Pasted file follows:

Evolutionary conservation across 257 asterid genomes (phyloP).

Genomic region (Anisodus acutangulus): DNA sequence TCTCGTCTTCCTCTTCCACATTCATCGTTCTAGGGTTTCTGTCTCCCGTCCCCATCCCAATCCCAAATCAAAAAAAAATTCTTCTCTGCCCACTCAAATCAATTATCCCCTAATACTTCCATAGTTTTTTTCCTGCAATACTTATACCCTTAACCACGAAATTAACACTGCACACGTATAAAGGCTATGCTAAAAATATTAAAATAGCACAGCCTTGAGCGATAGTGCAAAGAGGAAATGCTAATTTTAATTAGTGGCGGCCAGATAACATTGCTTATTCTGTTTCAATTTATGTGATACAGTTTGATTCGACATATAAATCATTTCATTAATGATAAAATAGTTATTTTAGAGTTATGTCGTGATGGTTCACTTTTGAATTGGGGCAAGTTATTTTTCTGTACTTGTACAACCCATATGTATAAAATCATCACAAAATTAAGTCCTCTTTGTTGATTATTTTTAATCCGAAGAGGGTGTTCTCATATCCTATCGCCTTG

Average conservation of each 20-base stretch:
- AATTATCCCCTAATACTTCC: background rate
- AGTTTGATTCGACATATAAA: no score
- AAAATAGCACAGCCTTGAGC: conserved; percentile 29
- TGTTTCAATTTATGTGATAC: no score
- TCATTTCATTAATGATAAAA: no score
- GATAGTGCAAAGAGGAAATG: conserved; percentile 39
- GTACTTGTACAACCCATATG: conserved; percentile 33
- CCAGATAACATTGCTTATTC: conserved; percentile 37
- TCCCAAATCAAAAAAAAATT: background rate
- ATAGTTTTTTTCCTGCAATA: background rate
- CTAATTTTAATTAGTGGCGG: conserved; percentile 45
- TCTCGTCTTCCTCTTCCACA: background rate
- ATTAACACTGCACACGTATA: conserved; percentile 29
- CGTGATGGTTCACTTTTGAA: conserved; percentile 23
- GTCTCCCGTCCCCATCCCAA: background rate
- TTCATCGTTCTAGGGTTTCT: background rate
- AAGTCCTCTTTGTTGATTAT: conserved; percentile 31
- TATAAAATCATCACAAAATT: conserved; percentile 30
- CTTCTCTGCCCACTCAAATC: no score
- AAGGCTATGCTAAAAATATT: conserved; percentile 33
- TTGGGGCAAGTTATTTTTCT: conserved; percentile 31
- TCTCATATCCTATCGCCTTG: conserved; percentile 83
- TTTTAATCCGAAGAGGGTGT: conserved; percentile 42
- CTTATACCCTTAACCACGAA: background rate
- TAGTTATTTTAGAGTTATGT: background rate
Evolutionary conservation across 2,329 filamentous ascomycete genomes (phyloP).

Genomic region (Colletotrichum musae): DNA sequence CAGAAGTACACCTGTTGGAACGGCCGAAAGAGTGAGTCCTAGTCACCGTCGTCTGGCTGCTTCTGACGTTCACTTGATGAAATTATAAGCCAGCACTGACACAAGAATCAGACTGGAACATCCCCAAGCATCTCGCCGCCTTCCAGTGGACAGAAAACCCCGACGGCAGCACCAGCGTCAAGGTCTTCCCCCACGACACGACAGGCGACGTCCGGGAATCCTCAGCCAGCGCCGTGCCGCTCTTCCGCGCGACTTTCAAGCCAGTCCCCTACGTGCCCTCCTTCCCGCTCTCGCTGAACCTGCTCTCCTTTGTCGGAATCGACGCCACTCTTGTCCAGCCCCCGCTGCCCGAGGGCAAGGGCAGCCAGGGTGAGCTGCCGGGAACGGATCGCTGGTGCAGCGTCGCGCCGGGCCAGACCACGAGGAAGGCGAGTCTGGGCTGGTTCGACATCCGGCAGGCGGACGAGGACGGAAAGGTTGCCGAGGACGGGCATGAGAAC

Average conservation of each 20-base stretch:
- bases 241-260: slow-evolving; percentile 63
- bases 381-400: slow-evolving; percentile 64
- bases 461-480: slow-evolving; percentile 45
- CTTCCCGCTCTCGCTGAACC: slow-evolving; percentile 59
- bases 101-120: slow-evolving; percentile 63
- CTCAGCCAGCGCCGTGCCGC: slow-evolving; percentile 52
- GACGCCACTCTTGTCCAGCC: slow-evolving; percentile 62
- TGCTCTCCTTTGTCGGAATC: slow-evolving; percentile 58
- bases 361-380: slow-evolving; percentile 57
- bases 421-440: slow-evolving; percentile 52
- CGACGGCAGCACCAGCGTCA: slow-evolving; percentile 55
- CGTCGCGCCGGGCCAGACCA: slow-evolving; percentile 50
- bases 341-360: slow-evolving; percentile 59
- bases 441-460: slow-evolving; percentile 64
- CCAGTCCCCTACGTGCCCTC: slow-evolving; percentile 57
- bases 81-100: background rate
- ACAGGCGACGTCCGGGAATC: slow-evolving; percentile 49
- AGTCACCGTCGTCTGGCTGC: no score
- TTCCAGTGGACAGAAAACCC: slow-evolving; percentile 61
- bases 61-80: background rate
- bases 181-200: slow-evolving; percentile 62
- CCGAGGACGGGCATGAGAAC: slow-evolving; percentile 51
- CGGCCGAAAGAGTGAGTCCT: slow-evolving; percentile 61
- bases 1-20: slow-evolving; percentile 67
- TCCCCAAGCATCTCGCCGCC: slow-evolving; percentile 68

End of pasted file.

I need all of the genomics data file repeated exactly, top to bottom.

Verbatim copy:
Evolutionary conservation across 257 asterid genomes (phyloP).

Genomic region (Anisodus acutangulus): DNA sequence TCTCGTCTTCCTCTTCCACATTCATCGTTCTAGGGTTTCTGTCTCCCGTCCCCATCCCAATCCCAAATCAAAAAAAAATTCTTCTCTGCCCACTCAAATCAATTATCCCCTAATACTTCCATAGTTTTTTTCCTGCAATACTTATACCCTTAACCACGAAATTAACACTGCACACGTATAAAGGCTATGCTAAAAATATTAAAATAGCACAGCCTTGAGCGATAGTGCAAAGAGGAAATGCTAATTTTAATTAGTGGCGGCCAGATAACATTGCTTATTCTGTTTCAATTTATGTGATACAGTTTGATTCGACATATAAATCATTTCATTAATGATAAAATAGTTATTTTAGAGTTATGTCGTGATGGTTCACTTTTGAATTGGGGCAAGTTATTTTTCTGTACTTGTACAACCCATATGTATAAAATCATCACAAAATTAAGTCCTCTTTGTTGATTATTTTTAATCCGAAGAGGGTGTTCTCATATCCTATCGCCTTG

Average conservation of each 20-base stretch:
- AATTATCCCCTAATACTTCC: background rate
- AGTTTGATTCGACATATAAA: no score
- AAAATAGCACAGCCTTGAGC: conserved; percentile 29
- TGTTTCAATTTATGTGATAC: no score
- TCATTTCATTAATGATAAAA: no score
- GATAGTGCAAAGAGGAAATG: conserved; percentile 39
- GTACTTGTACAACCCATATG: conserved; percentile 33
- CCAGATAACATTGCTTATTC: conserved; percentile 37
- TCCCAAATCAAAAAAAAATT: background rate
- ATAGTTTTTTTCCTGCAATA: background rate
- CTAATTTTAATTAGTGGCGG: conserved; percentile 45
- TCTCGTCTTCCTCTTCCACA: background rate
- ATTAACACTGCACACGTATA: conserved; percentile 29
- CGTGATGGTTCACTTTTGAA: conserved; percentile 23
- GTCTCCCGTCCCCATCCCAA: background rate
- TTCATCGTTCTAGGGTTTCT: background rate
- AAGTCCTCTTTGTTGATTAT: conserved; percentile 31
- TATAAAATCATCACAAAATT: conserved; percentile 30
- CTTCTCTGCCCACTCAAATC: no score
- AAGGCTATGCTAAAAATATT: conserved; percentile 33
- TTGGGGCAAGTTATTTTTCT: conserved; percentile 31
- TCTCATATCCTATCGCCTTG: conserved; percentile 83
- TTTTAATCCGAAGAGGGTGT: conserved; percentile 42
- CTTATACCCTTAACCACGAA: background rate
- TAGTTATTTTAGAGTTATGT: background rate
Evolutionary conservation across 2,329 filamentous ascomycete genomes (phyloP).

Genomic region (Colletotrichum musae): DNA sequence CAGAAGTACACCTGTTGGAACGGCCGAAAGAGTGAGTCCTAGTCACCGTCGTCTGGCTGCTTCTGACGTTCACTTGATGAAATTATAAGCCAGCACTGACACAAGAATCAGACTGGAACATCCCCAAGCATCTCGCCGCCTTCCAGTGGACAGAAAACCCCGACGGCAGCACCAGCGTCAAGGTCTTCCCCCACGACACGACAGGCGACGTCCGGGAATCCTCAGCCAGCGCCGTGCCGCTCTTCCGCGCGACTTTCAAGCCAGTCCCCTACGTGCCCTCCTTCCCGCTCTCGCTGAACCTGCTCTCCTTTGTCGGAATCGACGCCACTCTTGTCCAGCCCCCGCTGCCCGAGGGCAAGGGCAGCCAGGGTGAGCTGCCGGGAACGGATCGCTGGTGCAGCGTCGCGCCGGGCCAGACCACGAGGAAGGCGAGTCTGGGCTGGTTCGACATCCGGCAGGCGGACGAGGACGGAAAGGTTGCCGAGGACGGGCATGAGAAC

Average conservation of each 20-base stretch:
- bases 241-260: slow-evolving; percentile 63
- bases 381-400: slow-evolving; percentile 64
- bases 461-480: slow-evolving; percentile 45
- CTTCCCGCTCTCGCTGAACC: slow-evolving; percentile 59
- bases 101-120: slow-evolving; percentile 63
- CTCAGCCAGCGCCGTGCCGC: slow-evolving; percentile 52
- GACGCCACTCTTGTCCAGCC: slow-evolving; percentile 62
- TGCTCTCCTTTGTCGGAATC: slow-evolving; percentile 58
- bases 361-380: slow-evolving; percentile 57
- bases 421-440: slow-evolving; percentile 52
- CGACGGCAGCACCAGCGTCA: slow-evolving; percentile 55
- CGTCGCGCCGGGCCAGACCA: slow-evolving; percentile 50
- bases 341-360: slow-evolving; percentile 59
- bases 441-460: slow-evolving; percentile 64
- CCAGTCCCCTACGTGCCCTC: slow-evolving; percentile 57
- bases 81-100: background rate
- ACAGGCGACGTCCGGGAATC: slow-evolving; percentile 49
- AGTCACCGTCGTCTGGCTGC: no score
- TTCCAGTGGACAGAAAACCC: slow-evolving; percentile 61
- bases 61-80: background rate
- bases 181-200: slow-evolving; percentile 62
- CCGAGGACGGGCATGAGAAC: slow-evolving; percentile 51
- CGGCCGAAAGAGTGAGTCCT: slow-evolving; percentile 61
- bases 1-20: slow-evolving; percentile 67
- TCCCCAAGCATCTCGCCGCC: slow-evolving; percentile 68